She has been vomited on, urinated upon and has treated a patient with his head split wide open.
For Jami Skinner, 37, an emergency room registered nurse, it’s all part of her everyday work.
Skinner hits the ground running three days a week at 7 a.m. at McLaren-Flint’s Trauma and Emergency Center, where she begins her long shift early enough to go over patient stats with the night staff just ending their shifts.
For the next 12 hours, she’ll be going “full throttle,” treating patients with possible heart attacks and strokes, respiratory distress, abdominal pain, etc., plus a few broken bones, stitches and other less severe injuries.
Skinner is usually in charge of four patient rooms in the main area of the ER.
“I like to multi-task,” said Skinner of Fenton. “I love the high-pace environment and the critical thinking that’s required. The ER brings in different people each day with their own set of problems.”
What she is adjusting to are the smells and “stickiness” of the ER, including phlegm and vomit. “When people throw up, I try to stand back so I don’t get hit,” she said. As the mother of five, she is already accustomed to some of these aspects of ER nursing.
In a typical 24-hour period, McLaren-Flint will see between 160 and 190 patients through the doors of the ER. Of that number, between 40 and 60 patients will be admitted for further treatment.
“We’re the ‘stroke hospital,’” Skinner said. “So we see a lot of people with chest pain, stroke symptoms and sepsis.” In life-threatening cases like these, she said, patients are seen right away. “Every minute amounts to loss of heart muscle,” she said.
But the most common reason for an ER visit, in Skinner’s experience, is abdominal pain. It could be a kidney stone, gastroenteritis, a bladder infection, even a pregnancy.
Deciding the best place for treatment within the ER is the job of the triage nurse, who determines the treatment priority of incoming patients, based on an initial assessment and monitoring. Critically ill or injured patients are always given top priority.
The Fast Track area is for non-life-threatening illnesses or injuries, to quickly treat patients with mild ailments like cuts and colds, broken bones, etc., without interfering with the treatment of seriously ill patients.
The Short Stop area is for patients with abdominal pain and similar issues, who may need additional testing. The main ER is for patients with chest pain, stroke symptoms, trauma or older patients with abdominal issues.
If you find yourself or a family member in need of emergency care, Skinner said people should know that it’s not always going to be fast. “People think they’ll get in and out. But you might have to wait on labs or X-rays. Be patient.”
Many ERs, including McLaren, do have online ER check-in so you can register into the ER system, yet wait at home.
Sometimes the reason for long wait times in any ER is that people often use the ER as their doctor’s office, especially if they don’t have health insurance. “Other people have to wait longer then,” Skinner said.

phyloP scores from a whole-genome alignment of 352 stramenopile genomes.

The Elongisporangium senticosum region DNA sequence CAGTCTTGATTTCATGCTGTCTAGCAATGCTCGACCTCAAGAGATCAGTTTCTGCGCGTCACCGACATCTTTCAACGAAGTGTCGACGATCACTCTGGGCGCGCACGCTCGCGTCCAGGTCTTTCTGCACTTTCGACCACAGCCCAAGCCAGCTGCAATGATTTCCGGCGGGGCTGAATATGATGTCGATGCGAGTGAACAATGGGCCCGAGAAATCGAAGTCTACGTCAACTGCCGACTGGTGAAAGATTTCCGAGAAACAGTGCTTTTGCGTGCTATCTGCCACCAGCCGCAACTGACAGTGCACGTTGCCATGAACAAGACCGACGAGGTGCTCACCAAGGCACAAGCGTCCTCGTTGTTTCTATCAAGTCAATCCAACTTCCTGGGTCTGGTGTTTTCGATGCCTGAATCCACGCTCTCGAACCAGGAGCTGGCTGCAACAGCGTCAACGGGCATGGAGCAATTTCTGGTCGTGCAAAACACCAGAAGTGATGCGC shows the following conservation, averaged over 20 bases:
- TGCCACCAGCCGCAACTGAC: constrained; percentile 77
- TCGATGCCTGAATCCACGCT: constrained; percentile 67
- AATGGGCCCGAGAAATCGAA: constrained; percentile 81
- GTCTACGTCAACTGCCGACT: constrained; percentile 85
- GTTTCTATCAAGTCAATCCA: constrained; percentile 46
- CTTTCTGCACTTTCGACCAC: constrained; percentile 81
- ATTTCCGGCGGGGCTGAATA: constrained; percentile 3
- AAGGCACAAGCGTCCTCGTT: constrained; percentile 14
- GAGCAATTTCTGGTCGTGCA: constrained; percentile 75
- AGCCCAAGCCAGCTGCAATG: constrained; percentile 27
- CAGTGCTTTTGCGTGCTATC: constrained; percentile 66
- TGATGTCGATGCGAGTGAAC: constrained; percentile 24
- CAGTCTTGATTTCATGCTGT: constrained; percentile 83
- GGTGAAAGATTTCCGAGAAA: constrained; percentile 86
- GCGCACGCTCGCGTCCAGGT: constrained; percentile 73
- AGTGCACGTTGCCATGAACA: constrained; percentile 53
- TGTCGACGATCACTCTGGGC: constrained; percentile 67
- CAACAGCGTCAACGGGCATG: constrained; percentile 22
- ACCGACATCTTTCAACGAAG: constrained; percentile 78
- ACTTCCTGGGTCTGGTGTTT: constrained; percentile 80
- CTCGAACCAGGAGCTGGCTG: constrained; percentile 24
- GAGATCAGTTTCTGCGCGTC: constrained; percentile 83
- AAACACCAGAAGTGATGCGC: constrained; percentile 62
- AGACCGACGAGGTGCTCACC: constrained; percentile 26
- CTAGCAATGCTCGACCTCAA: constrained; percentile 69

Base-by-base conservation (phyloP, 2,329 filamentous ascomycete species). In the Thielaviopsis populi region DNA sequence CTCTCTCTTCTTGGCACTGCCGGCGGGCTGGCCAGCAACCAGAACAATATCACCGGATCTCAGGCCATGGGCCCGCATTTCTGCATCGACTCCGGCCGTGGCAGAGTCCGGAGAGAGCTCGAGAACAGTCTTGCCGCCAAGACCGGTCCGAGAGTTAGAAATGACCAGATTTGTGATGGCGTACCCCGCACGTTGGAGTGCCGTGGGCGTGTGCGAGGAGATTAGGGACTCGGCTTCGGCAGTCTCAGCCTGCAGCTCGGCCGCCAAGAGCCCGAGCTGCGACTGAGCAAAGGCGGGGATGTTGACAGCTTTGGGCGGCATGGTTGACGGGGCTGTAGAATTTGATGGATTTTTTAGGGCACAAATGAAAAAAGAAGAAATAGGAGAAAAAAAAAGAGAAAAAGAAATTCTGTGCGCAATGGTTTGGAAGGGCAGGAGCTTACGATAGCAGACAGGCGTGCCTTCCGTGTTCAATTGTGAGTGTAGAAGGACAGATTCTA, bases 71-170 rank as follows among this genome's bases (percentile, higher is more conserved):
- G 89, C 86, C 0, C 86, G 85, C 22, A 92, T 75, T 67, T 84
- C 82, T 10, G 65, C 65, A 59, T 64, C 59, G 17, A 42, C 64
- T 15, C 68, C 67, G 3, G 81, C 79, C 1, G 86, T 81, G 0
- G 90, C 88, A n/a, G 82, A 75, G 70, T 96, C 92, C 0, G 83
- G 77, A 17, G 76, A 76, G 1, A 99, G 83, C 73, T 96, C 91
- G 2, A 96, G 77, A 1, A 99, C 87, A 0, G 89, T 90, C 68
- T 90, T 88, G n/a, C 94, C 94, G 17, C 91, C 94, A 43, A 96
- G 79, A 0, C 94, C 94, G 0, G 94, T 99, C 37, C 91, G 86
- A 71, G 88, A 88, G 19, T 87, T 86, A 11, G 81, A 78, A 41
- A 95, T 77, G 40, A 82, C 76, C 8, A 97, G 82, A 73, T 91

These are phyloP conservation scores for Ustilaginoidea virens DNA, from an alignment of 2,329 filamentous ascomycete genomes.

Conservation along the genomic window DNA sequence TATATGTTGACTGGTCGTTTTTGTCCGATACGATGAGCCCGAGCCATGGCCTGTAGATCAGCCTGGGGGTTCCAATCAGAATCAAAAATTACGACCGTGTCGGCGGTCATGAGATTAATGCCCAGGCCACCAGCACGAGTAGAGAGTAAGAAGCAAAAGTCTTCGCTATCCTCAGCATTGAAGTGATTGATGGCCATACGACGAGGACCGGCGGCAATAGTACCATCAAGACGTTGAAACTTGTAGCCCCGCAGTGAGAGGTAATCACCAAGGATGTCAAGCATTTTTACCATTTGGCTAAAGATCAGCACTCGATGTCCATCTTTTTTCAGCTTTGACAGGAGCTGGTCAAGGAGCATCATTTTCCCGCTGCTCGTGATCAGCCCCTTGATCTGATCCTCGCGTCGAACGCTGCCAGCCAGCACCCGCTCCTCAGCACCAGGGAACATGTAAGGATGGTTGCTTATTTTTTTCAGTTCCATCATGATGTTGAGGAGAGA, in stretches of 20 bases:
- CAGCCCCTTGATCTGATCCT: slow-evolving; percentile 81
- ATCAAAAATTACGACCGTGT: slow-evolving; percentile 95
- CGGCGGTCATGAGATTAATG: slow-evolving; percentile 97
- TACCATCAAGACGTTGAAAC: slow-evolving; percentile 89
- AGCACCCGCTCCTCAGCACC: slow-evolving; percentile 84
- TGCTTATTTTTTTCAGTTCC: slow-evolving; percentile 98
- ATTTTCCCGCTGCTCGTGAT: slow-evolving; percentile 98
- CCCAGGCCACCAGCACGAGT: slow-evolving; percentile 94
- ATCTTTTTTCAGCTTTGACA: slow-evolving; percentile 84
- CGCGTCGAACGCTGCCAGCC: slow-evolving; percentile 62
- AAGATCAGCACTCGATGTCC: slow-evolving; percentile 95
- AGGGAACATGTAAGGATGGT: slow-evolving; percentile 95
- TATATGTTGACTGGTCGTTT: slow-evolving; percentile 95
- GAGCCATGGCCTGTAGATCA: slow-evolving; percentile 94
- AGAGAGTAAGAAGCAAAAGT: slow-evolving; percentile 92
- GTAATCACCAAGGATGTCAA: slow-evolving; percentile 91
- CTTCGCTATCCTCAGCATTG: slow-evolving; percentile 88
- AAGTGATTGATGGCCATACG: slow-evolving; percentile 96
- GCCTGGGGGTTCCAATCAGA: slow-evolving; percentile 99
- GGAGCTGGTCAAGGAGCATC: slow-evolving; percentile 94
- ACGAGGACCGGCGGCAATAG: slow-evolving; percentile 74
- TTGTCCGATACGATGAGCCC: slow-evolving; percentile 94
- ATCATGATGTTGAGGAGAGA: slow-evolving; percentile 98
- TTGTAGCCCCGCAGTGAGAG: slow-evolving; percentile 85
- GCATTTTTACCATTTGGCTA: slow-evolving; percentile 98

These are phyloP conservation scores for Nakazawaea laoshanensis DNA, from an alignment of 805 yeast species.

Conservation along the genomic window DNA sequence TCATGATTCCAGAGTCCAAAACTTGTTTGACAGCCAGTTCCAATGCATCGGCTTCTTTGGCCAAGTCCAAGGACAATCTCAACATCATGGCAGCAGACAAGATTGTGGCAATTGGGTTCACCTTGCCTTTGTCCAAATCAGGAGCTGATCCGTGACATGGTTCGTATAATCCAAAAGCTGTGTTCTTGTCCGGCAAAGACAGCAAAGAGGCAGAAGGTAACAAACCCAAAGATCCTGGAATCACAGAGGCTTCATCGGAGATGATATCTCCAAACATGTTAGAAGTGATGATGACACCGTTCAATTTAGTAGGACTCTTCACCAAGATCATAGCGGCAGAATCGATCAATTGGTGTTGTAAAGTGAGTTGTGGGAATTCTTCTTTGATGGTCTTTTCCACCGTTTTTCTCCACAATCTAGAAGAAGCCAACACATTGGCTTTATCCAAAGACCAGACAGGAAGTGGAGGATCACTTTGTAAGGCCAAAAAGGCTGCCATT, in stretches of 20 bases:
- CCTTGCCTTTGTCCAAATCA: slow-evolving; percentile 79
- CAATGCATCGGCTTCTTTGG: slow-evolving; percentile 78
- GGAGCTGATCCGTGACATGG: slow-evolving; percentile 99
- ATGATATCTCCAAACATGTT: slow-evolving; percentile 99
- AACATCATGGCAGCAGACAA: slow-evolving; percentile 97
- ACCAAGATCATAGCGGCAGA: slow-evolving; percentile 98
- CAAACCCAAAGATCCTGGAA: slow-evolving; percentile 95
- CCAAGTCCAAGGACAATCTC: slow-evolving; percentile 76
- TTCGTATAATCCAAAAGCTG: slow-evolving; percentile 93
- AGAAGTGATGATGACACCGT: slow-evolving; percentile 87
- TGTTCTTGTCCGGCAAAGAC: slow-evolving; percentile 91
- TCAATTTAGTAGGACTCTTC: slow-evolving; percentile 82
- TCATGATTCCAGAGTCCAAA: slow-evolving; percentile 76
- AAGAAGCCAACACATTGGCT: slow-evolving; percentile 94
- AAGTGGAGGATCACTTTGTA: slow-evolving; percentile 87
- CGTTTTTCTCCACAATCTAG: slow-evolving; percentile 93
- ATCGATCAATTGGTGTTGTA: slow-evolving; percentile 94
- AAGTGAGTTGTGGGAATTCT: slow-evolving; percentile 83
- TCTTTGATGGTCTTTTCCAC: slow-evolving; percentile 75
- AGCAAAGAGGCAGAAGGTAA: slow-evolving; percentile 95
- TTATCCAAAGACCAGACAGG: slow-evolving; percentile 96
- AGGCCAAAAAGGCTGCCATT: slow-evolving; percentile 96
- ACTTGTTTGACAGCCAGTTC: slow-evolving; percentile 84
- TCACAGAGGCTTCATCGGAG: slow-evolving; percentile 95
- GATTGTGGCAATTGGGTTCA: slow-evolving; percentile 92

She added that time-management is an especially important tool for ER nursing. “It’s super crucial,” she said. “It’s all on you. You’re going to be behind if you don’t learn it.”
She feels especially suited to ER nursing compared to being an ICU (Intensive Care Unit) or floor nurse because of the personality traits she has for the ER. “I love it,” she said. “It’s crazy down there and I wouldn’t trade it for anything.”
Local emergency rooms include:
Ascension Genesys Hospital in Grand Blanc Township
Level II Trauma Center (able to initiate definitive care for all injured patients)
Hurley Medical Center in Flint
Level I Adult Trauma Center (comprehensive regional source capable of providing total care for every aspect of injury, from prevention through rehabilitation).
Level II Pediatric Trauma Center
Level III Trauma Center (able to provide prompt assessment, resuscitation, surgery, intensive care and stabilization of injured patients and emergency operations)
Should I go to the ER or Urgent Care?
• Urgent care can fill in for your regular doctor on evenings and weekends, for routine injury treatment and acute medical care that a primary physician would typically perform in their office. For example, this means colds and flu, earaches, sprained ankles, minor cuts that require stitches. Some may offer routine X-rays and simple labs.
• ERs are for emergencies, the “bigger stuff” that require immediate care through surgery, labs, CAT scans and MRIs, ultrasounds and access to doctors’ expertise across a variety of disciplines. If you’re experiencing chest pain or weakness on one side of your body, definitely go to an ER via ambulance.
Which hospital ER should you go to in an emergency?
• Understand your insurance policy before an emergency actually happens. Know your co-pay and co-insurance and what your plan will cover if you’re not admitted to the hospital. Your insurer can also tell you which area hospitals take your insurance. Ask the billing department at your hospital of choice whether the ER doctors participate in your insurance plan.
• Know how your insurer covers medically necessary ambulance rides and how your plan defines that term.
• If you call 911 and request an ambulance, it’s the ambulance staff’s call for where they will take you and it’s usually the closest hospital properly equipped to treat you.